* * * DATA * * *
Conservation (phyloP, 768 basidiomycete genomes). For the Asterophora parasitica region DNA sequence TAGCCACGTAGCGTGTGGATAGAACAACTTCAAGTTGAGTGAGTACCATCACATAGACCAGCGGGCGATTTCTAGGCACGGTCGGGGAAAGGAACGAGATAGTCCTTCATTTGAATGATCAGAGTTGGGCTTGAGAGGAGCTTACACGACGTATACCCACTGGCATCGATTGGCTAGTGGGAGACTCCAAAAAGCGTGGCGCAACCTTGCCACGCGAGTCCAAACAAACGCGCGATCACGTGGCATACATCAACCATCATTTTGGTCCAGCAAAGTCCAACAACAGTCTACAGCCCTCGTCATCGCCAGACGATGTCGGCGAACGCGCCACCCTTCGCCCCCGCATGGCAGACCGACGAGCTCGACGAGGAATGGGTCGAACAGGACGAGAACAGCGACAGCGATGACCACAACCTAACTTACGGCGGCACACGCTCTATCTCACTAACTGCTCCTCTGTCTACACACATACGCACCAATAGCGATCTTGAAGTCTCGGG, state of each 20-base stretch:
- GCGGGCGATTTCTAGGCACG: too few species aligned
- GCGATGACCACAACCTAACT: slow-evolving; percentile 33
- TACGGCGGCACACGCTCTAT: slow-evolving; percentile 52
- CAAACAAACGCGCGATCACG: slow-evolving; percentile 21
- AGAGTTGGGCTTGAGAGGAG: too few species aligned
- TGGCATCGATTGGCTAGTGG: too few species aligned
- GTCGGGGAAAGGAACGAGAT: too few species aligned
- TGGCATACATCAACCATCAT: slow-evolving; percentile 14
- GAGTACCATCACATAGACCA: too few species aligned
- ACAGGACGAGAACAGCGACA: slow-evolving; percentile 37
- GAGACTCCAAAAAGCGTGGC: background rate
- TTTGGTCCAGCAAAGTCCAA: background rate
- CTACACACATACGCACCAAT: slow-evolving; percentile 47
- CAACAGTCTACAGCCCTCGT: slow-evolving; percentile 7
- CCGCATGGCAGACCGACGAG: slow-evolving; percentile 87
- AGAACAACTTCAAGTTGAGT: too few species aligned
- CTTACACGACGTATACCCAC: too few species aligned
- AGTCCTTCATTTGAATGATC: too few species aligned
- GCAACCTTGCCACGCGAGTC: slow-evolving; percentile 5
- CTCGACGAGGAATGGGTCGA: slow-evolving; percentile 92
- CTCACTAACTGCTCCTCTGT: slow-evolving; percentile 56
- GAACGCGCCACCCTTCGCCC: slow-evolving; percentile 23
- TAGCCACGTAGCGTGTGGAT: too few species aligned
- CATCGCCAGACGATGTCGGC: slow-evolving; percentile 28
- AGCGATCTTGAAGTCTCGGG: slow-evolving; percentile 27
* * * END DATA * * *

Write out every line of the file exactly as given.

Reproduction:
Conservation (phyloP, 768 basidiomycete genomes). For the Asterophora parasitica region DNA sequence TAGCCACGTAGCGTGTGGATAGAACAACTTCAAGTTGAGTGAGTACCATCACATAGACCAGCGGGCGATTTCTAGGCACGGTCGGGGAAAGGAACGAGATAGTCCTTCATTTGAATGATCAGAGTTGGGCTTGAGAGGAGCTTACACGACGTATACCCACTGGCATCGATTGGCTAGTGGGAGACTCCAAAAAGCGTGGCGCAACCTTGCCACGCGAGTCCAAACAAACGCGCGATCACGTGGCATACATCAACCATCATTTTGGTCCAGCAAAGTCCAACAACAGTCTACAGCCCTCGTCATCGCCAGACGATGTCGGCGAACGCGCCACCCTTCGCCCCCGCATGGCAGACCGACGAGCTCGACGAGGAATGGGTCGAACAGGACGAGAACAGCGACAGCGATGACCACAACCTAACTTACGGCGGCACACGCTCTATCTCACTAACTGCTCCTCTGTCTACACACATACGCACCAATAGCGATCTTGAAGTCTCGGG, state of each 20-base stretch:
- GCGGGCGATTTCTAGGCACG: too few species aligned
- GCGATGACCACAACCTAACT: slow-evolving; percentile 33
- TACGGCGGCACACGCTCTAT: slow-evolving; percentile 52
- CAAACAAACGCGCGATCACG: slow-evolving; percentile 21
- AGAGTTGGGCTTGAGAGGAG: too few species aligned
- TGGCATCGATTGGCTAGTGG: too few species aligned
- GTCGGGGAAAGGAACGAGAT: too few species aligned
- TGGCATACATCAACCATCAT: slow-evolving; percentile 14
- GAGTACCATCACATAGACCA: too few species aligned
- ACAGGACGAGAACAGCGACA: slow-evolving; percentile 37
- GAGACTCCAAAAAGCGTGGC: background rate
- TTTGGTCCAGCAAAGTCCAA: background rate
- CTACACACATACGCACCAAT: slow-evolving; percentile 47
- CAACAGTCTACAGCCCTCGT: slow-evolving; percentile 7
- CCGCATGGCAGACCGACGAG: slow-evolving; percentile 87
- AGAACAACTTCAAGTTGAGT: too few species aligned
- CTTACACGACGTATACCCAC: too few species aligned
- AGTCCTTCATTTGAATGATC: too few species aligned
- GCAACCTTGCCACGCGAGTC: slow-evolving; percentile 5
- CTCGACGAGGAATGGGTCGA: slow-evolving; percentile 92
- CTCACTAACTGCTCCTCTGT: slow-evolving; percentile 56
- GAACGCGCCACCCTTCGCCC: slow-evolving; percentile 23
- TAGCCACGTAGCGTGTGGAT: too few species aligned
- CATCGCCAGACGATGTCGGC: slow-evolving; percentile 28
- AGCGATCTTGAAGTCTCGGG: slow-evolving; percentile 27